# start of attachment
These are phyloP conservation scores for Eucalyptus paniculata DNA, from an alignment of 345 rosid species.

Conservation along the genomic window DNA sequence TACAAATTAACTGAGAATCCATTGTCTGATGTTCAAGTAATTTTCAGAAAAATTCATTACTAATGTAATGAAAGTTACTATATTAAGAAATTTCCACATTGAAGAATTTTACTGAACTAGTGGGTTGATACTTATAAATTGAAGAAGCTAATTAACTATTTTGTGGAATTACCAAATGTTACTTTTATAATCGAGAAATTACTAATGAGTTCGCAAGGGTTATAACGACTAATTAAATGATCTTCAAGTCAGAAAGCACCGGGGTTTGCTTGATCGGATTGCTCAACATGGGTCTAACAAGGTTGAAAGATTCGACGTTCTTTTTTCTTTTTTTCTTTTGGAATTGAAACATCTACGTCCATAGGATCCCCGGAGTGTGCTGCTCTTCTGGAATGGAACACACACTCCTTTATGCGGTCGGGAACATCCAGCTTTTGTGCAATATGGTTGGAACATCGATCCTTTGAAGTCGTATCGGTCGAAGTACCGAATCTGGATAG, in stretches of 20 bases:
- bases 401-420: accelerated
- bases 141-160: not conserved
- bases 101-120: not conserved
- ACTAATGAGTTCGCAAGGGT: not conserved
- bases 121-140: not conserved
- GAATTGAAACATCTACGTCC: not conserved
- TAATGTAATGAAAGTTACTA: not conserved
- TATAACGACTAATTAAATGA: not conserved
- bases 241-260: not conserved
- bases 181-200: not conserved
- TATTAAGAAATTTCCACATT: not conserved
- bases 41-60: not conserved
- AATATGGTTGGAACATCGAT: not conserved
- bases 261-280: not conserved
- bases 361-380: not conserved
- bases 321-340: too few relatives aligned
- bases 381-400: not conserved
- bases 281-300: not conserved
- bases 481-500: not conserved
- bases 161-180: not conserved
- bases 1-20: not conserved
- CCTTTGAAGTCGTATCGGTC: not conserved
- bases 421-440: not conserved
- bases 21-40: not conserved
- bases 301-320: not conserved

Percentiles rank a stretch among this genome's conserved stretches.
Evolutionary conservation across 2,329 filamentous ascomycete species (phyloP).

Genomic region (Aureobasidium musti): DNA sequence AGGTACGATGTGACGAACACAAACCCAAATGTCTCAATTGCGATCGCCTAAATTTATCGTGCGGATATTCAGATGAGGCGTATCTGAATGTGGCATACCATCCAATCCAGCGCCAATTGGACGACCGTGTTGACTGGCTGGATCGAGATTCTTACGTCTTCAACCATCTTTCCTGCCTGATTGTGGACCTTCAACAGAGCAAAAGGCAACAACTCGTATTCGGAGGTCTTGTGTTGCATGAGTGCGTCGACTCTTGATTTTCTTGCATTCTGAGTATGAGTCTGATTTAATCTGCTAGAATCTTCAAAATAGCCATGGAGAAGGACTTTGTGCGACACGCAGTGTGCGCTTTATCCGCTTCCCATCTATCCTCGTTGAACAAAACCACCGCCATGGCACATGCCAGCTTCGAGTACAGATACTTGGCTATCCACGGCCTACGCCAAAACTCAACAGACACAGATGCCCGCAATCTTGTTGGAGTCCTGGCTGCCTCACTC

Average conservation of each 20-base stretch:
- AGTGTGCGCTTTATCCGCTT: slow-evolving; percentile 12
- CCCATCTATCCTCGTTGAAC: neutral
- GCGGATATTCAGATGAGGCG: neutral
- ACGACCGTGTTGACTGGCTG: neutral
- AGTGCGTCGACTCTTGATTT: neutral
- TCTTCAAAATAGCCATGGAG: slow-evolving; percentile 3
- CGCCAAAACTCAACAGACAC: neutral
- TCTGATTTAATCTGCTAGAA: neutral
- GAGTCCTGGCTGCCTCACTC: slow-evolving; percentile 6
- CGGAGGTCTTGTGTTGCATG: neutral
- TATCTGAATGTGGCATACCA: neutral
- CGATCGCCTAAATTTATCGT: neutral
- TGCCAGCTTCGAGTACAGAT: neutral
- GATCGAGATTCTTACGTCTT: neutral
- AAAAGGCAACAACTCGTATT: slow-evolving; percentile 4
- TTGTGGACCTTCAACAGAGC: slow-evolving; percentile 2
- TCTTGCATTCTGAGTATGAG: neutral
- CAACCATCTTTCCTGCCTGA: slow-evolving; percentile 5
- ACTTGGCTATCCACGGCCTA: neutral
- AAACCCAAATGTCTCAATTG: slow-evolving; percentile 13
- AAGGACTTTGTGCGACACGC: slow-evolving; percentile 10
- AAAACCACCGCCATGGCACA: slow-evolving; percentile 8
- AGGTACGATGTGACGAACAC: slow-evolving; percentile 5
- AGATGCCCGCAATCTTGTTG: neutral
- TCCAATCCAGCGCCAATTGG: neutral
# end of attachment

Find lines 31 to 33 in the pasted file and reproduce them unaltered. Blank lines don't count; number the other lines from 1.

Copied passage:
Average conservation of each 20-base stretch:
- AGTGTGCGCTTTATCCGCTT: slow-evolving; percentile 12
- CCCATCTATCCTCGTTGAAC: neutral